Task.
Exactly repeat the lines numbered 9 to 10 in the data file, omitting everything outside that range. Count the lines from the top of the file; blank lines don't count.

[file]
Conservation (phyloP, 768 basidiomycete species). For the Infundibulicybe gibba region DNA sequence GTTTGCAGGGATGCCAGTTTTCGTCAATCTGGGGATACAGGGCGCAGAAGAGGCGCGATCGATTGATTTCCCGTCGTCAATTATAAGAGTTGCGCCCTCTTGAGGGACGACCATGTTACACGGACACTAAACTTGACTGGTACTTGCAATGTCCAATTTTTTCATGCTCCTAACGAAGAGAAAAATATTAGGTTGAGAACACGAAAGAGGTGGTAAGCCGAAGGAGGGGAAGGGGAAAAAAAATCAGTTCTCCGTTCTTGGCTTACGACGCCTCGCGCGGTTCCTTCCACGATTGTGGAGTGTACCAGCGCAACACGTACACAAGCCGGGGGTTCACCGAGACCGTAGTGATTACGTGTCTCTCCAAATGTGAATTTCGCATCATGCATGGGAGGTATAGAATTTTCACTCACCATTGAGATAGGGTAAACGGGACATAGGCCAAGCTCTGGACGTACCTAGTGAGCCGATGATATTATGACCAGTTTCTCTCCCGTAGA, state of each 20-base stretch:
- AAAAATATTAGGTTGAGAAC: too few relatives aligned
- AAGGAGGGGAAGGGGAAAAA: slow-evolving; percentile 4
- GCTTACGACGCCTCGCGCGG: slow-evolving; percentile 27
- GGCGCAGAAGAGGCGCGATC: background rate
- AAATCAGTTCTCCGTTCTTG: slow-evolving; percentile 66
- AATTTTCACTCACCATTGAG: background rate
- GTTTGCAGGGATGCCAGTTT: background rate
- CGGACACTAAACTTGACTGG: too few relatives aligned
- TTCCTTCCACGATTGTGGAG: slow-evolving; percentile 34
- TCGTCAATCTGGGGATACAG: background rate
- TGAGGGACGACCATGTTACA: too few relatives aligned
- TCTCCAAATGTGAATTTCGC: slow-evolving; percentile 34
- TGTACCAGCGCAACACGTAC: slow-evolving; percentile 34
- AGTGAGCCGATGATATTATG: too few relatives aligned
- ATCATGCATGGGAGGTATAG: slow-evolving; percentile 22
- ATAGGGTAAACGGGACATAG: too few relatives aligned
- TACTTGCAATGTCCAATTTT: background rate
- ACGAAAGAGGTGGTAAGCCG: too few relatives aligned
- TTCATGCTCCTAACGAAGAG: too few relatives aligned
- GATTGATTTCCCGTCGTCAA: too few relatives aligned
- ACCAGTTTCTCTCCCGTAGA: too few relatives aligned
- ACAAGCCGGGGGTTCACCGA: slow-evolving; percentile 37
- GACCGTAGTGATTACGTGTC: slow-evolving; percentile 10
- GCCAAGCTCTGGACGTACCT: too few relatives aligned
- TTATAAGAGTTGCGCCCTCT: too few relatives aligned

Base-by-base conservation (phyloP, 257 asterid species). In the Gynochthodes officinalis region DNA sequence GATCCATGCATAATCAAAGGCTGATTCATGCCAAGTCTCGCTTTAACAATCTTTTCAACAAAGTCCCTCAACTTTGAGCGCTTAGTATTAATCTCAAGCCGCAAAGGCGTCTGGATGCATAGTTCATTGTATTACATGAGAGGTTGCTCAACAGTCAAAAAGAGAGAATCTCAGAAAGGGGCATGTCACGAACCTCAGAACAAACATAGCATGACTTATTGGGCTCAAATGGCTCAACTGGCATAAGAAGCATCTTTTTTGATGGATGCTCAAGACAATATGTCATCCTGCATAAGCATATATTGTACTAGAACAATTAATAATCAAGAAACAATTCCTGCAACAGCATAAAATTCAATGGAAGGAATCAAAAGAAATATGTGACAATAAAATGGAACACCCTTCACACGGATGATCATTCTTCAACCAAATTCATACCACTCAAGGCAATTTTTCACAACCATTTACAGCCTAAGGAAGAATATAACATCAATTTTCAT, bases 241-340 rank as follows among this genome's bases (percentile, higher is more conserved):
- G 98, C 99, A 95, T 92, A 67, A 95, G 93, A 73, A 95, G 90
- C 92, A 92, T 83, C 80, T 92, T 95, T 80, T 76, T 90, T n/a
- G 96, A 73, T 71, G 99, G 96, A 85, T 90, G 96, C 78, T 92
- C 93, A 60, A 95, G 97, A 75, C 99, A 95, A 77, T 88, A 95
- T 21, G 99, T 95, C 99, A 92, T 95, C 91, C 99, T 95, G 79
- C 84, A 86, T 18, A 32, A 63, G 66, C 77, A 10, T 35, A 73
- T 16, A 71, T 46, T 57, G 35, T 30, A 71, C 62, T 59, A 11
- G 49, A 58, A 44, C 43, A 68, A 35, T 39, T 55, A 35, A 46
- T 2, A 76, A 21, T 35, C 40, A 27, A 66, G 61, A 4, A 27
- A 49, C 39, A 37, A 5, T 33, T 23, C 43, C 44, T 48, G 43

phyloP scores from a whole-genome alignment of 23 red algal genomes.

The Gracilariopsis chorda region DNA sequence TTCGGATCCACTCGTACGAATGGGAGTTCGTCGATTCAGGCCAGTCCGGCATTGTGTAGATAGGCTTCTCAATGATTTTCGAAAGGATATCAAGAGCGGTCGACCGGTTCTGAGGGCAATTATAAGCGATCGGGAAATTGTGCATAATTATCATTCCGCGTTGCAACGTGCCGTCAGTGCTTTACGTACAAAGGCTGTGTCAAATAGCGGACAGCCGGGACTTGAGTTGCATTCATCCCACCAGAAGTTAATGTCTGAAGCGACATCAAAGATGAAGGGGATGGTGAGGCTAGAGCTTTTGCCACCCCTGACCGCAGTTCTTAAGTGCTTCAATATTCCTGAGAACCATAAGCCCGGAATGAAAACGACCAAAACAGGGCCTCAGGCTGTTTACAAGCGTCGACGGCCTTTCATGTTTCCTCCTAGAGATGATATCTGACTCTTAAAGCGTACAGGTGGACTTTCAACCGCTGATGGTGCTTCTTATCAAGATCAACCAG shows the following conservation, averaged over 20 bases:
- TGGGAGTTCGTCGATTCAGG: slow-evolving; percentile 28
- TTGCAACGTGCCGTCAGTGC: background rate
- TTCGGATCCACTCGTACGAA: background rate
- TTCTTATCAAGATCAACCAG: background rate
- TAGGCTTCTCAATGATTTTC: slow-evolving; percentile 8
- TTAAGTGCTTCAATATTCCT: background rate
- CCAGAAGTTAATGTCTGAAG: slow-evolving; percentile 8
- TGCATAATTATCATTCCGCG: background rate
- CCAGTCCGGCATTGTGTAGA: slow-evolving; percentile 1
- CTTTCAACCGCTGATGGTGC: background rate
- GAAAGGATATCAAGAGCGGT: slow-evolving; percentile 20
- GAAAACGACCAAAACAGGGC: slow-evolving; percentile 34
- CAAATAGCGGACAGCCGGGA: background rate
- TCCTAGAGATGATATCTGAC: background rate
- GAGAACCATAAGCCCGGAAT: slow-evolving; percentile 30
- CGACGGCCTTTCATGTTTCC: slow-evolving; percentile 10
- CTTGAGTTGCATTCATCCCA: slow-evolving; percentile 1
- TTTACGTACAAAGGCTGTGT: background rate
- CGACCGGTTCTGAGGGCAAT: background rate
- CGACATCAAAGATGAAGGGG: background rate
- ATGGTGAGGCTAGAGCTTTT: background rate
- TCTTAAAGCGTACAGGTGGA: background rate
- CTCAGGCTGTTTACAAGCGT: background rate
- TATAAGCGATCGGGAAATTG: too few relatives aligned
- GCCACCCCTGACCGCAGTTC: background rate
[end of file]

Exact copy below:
- CGGACACTAAACTTGACTGG: too few relatives aligned
- TTCCTTCCACGATTGTGGAG: slow-evolving; percentile 34